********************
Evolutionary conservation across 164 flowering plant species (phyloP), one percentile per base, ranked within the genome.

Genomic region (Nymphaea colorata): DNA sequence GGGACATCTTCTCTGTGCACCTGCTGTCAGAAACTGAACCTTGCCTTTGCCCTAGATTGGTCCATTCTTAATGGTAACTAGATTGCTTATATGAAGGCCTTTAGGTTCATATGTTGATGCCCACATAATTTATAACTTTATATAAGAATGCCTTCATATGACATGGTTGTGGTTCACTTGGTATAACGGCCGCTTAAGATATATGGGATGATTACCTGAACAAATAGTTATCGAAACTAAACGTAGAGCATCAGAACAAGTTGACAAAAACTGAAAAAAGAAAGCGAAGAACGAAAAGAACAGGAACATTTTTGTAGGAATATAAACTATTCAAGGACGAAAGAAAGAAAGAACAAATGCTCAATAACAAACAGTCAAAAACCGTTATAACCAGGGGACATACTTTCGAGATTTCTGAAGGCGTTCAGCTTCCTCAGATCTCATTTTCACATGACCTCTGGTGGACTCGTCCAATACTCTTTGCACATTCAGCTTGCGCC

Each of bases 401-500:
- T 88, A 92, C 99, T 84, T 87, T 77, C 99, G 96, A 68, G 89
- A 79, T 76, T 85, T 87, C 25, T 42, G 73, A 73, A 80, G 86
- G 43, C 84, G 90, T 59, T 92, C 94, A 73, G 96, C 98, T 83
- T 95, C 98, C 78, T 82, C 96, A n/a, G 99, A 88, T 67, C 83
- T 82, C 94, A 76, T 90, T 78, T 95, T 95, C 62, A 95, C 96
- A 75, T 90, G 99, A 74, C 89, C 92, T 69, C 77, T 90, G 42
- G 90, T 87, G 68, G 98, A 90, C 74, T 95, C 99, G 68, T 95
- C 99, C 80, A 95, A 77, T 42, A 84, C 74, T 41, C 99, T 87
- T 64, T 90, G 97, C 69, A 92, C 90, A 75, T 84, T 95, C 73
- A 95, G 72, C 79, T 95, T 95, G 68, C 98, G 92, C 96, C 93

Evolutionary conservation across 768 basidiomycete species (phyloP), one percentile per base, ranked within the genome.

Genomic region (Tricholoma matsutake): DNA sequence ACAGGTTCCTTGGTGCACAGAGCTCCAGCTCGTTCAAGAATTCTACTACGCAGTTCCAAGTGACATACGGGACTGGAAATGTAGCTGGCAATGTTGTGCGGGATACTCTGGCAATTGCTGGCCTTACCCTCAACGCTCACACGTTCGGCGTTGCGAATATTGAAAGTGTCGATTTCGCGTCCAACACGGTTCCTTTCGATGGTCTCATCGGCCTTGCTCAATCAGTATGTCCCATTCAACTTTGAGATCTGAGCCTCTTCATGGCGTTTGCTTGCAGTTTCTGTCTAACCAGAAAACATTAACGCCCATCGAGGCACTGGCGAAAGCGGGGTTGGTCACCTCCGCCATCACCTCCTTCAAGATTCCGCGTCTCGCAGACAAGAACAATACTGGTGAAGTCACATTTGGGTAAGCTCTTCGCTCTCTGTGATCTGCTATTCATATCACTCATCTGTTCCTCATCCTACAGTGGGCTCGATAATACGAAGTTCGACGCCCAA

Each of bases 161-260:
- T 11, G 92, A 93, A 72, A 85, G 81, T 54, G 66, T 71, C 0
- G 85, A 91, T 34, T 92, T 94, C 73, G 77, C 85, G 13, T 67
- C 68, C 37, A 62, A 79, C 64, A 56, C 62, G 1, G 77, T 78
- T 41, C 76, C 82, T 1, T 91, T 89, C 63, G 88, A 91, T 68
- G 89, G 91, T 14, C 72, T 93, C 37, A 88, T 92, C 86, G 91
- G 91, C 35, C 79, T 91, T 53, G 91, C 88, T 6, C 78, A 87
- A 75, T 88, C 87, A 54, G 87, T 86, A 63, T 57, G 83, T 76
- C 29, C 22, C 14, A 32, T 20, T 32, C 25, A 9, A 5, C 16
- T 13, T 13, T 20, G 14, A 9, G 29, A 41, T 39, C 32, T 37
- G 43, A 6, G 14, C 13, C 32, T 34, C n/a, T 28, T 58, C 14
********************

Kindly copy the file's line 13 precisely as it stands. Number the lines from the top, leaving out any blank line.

- A 95, G 72, C 79, T 95, T 95, G 68, C 98, G 92, C 96, C 93